Murder evidence against Amanda Knox did not stack up

THE Italian appeals court that cleared Amanda Knox in the slaying of her British roommate has given the reasons for its ruling: the evidence that had been used by a lower court to convict the American and her Italian boyfriend of murder just didn’t hold up.

Those shortcomings included no murder weapon, faulty DNA, an inaccurate time for the killing, and insufficient proof that Knox and Raffaele Sollecito were even at the location where the crime occurred. So said the Perugia appellate court in its long-awaited reasoning behind its October ruling that reversed the lower court’s convictions.

British university student Meredith Kercher was found slain in a pool of blood on her bedroom floor in Perugia, Italy, on November 2, 2007.

Ms Knox and Mr Sollecito, who had just begun dating at the time of the murder, were arrested several days later, then convicted in what prosecutors’ portrayed as a drug-fuelled sexual assault.

They were sentenced to 26 years and 25 years, respectively, in proceedings that made headlines around the world.

On Thursday, the appellate cited among the other failed elements of the prosecutors’ case DNA evidence, which was undermined during a re-examination in the appeals trial, and the failure to conclusively identify the murder weapon.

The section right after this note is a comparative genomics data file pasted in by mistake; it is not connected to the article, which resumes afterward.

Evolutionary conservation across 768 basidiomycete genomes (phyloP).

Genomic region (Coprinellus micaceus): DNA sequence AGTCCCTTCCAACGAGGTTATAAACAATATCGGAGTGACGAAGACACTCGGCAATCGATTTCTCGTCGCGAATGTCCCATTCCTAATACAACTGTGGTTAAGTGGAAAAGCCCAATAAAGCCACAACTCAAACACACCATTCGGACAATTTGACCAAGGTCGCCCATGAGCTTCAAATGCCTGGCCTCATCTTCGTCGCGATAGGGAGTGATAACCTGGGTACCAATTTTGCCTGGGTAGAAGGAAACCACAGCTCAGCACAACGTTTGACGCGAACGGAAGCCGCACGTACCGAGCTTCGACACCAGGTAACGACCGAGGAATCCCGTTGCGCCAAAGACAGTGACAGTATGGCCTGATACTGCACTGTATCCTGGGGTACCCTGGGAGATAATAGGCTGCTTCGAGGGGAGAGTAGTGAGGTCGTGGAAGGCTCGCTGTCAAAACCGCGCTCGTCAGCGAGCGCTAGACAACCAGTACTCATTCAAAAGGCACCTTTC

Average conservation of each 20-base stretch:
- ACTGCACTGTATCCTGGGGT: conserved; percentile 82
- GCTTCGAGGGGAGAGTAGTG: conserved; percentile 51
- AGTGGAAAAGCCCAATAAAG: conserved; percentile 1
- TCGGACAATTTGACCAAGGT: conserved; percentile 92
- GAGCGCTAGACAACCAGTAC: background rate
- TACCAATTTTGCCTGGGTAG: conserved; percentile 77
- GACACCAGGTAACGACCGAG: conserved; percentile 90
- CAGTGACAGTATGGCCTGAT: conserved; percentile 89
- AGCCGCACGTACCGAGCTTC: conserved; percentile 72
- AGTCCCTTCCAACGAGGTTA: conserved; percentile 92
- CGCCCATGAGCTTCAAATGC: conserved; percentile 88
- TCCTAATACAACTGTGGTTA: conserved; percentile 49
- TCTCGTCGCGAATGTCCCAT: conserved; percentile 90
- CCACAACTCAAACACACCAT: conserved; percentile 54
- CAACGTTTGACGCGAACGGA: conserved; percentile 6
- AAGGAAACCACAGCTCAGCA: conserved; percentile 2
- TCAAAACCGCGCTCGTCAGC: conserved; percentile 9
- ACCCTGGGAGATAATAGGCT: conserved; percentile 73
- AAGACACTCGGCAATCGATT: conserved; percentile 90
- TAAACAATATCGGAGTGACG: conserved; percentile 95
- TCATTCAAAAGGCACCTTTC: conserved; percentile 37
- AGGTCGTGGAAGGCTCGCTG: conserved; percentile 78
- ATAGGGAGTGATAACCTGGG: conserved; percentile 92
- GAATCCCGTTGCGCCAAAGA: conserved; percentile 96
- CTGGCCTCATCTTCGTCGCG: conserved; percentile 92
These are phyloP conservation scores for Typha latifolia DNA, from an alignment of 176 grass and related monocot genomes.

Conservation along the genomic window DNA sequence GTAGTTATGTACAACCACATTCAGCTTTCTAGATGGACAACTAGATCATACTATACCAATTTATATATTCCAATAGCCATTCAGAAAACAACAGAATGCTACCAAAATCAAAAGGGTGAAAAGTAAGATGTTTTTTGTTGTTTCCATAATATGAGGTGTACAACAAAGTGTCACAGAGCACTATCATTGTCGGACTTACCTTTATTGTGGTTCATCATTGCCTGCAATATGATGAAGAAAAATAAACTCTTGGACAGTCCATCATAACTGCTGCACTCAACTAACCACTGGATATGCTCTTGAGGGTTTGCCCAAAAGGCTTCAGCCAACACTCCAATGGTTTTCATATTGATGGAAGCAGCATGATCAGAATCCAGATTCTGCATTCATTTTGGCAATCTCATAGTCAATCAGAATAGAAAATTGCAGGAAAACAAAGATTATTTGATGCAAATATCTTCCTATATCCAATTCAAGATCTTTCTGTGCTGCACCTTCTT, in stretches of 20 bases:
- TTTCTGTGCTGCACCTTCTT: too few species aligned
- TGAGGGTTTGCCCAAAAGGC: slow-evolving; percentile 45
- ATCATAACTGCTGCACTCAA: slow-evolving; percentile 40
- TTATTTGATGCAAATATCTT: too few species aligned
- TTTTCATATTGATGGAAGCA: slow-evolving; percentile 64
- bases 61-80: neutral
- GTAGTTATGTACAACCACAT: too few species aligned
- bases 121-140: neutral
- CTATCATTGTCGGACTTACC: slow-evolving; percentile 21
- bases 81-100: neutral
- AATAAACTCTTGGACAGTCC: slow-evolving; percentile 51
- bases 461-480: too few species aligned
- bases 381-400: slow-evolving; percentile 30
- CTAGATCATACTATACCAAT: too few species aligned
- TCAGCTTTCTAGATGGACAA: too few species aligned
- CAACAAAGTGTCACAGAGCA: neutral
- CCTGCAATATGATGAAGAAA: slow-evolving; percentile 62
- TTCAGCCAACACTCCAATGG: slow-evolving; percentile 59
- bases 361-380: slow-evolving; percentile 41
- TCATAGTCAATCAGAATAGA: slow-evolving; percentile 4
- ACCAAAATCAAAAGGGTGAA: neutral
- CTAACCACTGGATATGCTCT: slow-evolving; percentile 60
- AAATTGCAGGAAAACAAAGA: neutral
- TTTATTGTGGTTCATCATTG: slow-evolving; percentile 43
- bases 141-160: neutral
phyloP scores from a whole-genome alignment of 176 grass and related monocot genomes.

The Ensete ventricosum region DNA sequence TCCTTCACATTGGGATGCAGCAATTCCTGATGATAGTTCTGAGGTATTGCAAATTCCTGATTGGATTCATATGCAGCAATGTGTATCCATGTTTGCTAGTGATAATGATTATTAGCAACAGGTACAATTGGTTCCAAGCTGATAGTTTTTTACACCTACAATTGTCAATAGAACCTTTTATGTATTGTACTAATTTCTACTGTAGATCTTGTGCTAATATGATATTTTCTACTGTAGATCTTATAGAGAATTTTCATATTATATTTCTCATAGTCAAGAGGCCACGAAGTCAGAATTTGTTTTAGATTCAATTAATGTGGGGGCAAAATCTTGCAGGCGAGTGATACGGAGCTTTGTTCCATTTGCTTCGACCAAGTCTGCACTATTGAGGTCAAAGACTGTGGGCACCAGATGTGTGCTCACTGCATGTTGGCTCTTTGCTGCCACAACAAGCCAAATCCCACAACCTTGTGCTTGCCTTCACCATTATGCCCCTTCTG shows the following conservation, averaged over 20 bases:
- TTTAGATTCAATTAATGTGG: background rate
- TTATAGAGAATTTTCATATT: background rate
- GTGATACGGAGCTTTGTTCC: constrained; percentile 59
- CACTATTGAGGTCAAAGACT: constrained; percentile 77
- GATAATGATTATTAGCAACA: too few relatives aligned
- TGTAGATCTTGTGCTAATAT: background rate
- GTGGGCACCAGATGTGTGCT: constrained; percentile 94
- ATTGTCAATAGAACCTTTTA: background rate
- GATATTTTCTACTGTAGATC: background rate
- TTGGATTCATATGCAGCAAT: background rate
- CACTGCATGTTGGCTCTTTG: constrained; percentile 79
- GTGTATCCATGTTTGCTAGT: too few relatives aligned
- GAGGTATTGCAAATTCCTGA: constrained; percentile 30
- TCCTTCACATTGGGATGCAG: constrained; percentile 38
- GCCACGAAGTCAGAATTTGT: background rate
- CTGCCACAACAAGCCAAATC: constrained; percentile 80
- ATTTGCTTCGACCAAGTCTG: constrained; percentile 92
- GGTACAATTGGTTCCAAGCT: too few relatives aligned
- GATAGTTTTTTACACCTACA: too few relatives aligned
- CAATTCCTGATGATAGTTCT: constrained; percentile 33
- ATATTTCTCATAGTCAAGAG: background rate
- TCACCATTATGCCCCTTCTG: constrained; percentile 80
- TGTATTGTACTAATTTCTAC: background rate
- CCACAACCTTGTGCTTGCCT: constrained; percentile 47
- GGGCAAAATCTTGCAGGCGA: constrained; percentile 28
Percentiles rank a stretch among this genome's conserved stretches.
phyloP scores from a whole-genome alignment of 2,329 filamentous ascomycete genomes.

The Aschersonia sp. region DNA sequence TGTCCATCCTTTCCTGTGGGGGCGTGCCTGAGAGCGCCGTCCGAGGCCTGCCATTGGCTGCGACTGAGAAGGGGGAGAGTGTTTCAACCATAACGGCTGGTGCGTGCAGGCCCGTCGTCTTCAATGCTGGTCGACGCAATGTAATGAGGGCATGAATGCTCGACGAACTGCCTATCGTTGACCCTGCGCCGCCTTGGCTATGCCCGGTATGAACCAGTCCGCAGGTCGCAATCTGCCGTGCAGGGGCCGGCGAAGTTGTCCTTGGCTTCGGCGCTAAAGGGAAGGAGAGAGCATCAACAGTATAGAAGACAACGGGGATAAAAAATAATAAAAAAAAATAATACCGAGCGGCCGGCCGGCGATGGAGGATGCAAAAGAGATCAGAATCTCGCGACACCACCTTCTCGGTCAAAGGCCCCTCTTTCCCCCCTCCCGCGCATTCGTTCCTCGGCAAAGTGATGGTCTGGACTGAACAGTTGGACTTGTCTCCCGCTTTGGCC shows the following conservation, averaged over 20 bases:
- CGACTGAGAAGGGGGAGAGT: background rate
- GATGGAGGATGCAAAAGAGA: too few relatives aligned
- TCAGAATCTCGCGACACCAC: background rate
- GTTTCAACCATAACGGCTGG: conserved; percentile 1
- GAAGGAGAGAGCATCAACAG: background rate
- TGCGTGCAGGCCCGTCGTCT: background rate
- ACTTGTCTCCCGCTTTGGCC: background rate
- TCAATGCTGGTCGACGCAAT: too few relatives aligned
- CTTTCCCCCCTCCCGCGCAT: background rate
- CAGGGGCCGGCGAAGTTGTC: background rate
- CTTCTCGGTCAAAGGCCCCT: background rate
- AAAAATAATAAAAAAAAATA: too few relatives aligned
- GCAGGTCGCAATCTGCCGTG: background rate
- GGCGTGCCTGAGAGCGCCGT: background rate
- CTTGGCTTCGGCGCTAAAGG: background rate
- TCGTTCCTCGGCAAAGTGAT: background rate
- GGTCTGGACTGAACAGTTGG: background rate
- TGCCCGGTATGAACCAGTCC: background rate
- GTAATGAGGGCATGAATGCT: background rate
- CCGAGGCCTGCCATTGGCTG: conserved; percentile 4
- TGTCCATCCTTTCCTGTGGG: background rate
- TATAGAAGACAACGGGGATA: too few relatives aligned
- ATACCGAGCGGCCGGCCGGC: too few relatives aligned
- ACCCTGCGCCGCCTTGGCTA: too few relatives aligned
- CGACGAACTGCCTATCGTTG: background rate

The appellate court even contradicted the lower court’s time of death, saying it happened at around 10.15pm and not after 11pm. The court said not only had the “building blocks” used to construct the case had failed, but that the material necessary to construct the case was missing.

The only elements of the prosecutors case that were proven, the appeals court said, were the charge of slander against Knox, who was convicted of falsely accusing a bar owner for Kercher’s murder, and the fact that the Knox and Sollecito alibis did not match.

That the alibis were out of synch “is very different” from the prosecutors’ claim of false alibis, the court said.

The proven elements combined, the court said, are not enough to support convictions against Ms Knox and Mr Sollecito.

After her conviction was thrown out, Ms Knox, 24, returned immediately home to Seattle. She was credited with time served for the conviction of slander for accusing bar owner Diya “Patrick” Lumumba of carrying out the killing.

Prosecutors contended a kitchen knife found at Sollecito’s house was the weapon because it matched wounds on Ms Kercher’s body and carried traces of Ms Kercher’s DNA on the blade and Ms Knox’s on the handle.

However, the court-ordered review discredited the DNA evidence, saying there were glaring errors in evidence-collecting and that below-standard testing and possible contamination raised doubts over the DNA traces on the blade and on Ms Kercher’s bra clasp.

In addition, the defence cast doubt on the knife, questioning why Ms Knox and Mr Sollecito would return it to Mr Sollecito’s home if it had been used in the murder. They maintain the real weapon has yet to be found.

A third defendant in the case, Rudy Hermann Guede of the Ivory Coast, was convicted in a separate trial of sexually assaulting and stabbing Ms Kercher. His 16-year prison sentence – reduced on appeal from an initial 30 years – was upheld by Italy’s highest court in 2010.

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